Duchess the 40-year old elephant treated for glaucoma at UK zoo

Posted Apr 4, 2011 by Kev Hedges
Duchess, the much-loved and popular African elephant at Devon's Paignton Zoo in south west England, is being treated for the eye disease glaucoma.
An African elephant eye
An African elephant eye
Nevit Dilmen
Glaucoma is a condition where the intraocular pressure (IOP) in the eye is inflated to a point where the optic nerve at the back of the eye is damaged. This can cause loss of peripheral vision eventually leading to blindness if left untreated. In humans, ophthalmologists prescribe eye drops to lower pressure, which in turn minimises further damage.
Veterinary officers at the zoo noticed Duchess' right eye had changed and are using eye drops in the same way as glaucoma specialists would on humans to lower IOP. The build up of fluid in the eye is caused by poor drainage in the trabecular mesh.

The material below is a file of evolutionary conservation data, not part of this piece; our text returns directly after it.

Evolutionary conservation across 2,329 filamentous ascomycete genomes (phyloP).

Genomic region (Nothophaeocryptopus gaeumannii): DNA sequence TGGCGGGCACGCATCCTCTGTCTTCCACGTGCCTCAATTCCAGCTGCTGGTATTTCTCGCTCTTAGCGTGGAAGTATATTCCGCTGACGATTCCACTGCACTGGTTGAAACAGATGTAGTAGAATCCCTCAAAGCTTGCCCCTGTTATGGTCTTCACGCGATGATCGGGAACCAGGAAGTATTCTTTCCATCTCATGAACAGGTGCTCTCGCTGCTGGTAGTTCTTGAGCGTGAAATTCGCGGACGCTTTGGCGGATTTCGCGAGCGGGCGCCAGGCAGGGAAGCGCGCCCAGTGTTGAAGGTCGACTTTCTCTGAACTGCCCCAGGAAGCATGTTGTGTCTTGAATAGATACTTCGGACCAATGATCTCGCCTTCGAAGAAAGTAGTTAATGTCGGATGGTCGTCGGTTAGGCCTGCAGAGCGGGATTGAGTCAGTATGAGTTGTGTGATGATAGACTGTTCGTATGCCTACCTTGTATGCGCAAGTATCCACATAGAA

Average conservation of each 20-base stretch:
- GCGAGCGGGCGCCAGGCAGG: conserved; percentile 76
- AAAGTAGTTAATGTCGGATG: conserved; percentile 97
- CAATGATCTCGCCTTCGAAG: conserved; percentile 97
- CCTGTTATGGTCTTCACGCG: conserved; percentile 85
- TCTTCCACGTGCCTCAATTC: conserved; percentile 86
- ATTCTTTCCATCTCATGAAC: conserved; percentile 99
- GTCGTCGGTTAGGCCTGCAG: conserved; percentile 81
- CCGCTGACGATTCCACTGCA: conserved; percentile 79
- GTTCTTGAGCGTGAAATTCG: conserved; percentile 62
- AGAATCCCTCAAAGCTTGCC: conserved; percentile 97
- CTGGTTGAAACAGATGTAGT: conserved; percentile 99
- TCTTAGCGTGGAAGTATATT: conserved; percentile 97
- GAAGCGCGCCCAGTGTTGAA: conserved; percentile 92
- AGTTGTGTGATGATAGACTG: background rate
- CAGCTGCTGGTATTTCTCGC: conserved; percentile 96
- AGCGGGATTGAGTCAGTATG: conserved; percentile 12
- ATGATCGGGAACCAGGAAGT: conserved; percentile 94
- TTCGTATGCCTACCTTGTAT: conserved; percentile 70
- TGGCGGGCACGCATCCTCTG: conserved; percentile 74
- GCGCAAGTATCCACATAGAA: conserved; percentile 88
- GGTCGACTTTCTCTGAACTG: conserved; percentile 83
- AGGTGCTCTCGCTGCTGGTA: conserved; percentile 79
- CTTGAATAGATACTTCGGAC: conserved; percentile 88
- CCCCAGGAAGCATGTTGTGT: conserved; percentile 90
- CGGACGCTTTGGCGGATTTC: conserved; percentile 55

Duchess is the last surviving elephant in the zoo and has had cataracts in both eyes for years, reports BBC Devon. She should live to an age of around 65 years and has been successfully trained by keepers to lower her head when drops are being administered. As with human patients, drops into Duchess' eye will be applied daily for the rest of her life.
Last year the zoo lost the only other elephant, Gay, she was put down after developing gangrene on her foot.